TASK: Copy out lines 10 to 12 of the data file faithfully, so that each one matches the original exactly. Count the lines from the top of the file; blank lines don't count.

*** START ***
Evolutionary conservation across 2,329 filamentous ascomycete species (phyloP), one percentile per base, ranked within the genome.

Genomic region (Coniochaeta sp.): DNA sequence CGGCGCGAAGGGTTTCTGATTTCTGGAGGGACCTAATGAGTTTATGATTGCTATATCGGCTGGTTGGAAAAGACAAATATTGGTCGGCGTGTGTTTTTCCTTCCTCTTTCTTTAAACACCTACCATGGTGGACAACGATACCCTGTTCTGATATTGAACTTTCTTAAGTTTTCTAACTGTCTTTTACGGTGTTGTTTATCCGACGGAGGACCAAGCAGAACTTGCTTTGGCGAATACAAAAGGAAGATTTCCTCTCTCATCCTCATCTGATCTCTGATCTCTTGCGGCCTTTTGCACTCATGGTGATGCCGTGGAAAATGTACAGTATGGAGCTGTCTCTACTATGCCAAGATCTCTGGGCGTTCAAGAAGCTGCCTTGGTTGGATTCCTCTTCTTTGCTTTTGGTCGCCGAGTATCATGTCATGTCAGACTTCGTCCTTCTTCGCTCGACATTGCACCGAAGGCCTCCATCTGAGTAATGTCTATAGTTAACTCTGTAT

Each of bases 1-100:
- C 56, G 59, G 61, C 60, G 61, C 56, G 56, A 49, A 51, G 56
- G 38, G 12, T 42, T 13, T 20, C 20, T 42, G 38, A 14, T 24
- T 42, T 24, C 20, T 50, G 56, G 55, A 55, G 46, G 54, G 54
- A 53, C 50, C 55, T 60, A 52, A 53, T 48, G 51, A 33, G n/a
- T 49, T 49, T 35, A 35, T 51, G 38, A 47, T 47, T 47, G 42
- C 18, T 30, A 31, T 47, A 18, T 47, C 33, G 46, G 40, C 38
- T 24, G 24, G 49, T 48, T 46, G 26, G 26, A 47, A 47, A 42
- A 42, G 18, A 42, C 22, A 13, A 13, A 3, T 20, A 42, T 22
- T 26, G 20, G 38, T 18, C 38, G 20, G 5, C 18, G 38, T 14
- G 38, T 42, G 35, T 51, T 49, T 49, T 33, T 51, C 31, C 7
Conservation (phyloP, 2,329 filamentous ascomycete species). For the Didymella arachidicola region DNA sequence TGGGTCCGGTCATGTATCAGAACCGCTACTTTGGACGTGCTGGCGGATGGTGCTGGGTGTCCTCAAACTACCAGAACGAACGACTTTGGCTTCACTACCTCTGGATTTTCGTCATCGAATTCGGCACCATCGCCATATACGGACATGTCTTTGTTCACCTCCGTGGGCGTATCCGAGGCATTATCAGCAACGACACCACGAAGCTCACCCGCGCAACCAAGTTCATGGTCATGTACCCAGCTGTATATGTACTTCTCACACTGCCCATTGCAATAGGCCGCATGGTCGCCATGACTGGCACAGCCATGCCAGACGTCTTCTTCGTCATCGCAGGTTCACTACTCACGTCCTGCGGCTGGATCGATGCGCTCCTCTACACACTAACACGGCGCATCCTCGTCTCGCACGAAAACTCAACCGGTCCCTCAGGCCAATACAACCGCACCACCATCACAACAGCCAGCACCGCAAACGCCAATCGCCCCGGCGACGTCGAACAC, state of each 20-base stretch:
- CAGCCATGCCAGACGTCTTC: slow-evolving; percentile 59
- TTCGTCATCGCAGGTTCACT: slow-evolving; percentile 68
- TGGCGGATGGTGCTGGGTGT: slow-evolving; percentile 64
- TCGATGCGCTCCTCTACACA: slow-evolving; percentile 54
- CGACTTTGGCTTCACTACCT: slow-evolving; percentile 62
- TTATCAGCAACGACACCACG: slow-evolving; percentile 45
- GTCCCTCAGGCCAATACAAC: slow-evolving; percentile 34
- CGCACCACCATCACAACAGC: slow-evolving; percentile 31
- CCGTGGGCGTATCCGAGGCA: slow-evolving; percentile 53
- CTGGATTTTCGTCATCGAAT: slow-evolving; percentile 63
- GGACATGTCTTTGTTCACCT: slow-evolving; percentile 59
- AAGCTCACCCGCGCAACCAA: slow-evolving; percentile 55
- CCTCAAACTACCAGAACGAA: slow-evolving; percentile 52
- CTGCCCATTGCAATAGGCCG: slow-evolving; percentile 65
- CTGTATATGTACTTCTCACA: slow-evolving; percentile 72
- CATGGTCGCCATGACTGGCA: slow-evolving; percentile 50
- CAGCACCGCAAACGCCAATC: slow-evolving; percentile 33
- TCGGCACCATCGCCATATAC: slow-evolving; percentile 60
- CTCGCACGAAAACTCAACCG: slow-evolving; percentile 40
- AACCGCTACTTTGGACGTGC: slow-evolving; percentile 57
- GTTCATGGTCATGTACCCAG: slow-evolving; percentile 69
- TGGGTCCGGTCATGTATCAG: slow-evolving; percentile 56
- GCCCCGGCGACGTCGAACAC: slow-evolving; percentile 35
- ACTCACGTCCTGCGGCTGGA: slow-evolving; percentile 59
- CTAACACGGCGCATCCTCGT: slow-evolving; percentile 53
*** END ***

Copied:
- T 24, G 24, G 49, T 48, T 46, G 26, G 26, A 47, A 47, A 42
- A 42, G 18, A 42, C 22, A 13, A 13, A 3, T 20, A 42, T 22
- T 26, G 20, G 38, T 18, C 38, G 20, G 5, C 18, G 38, T 14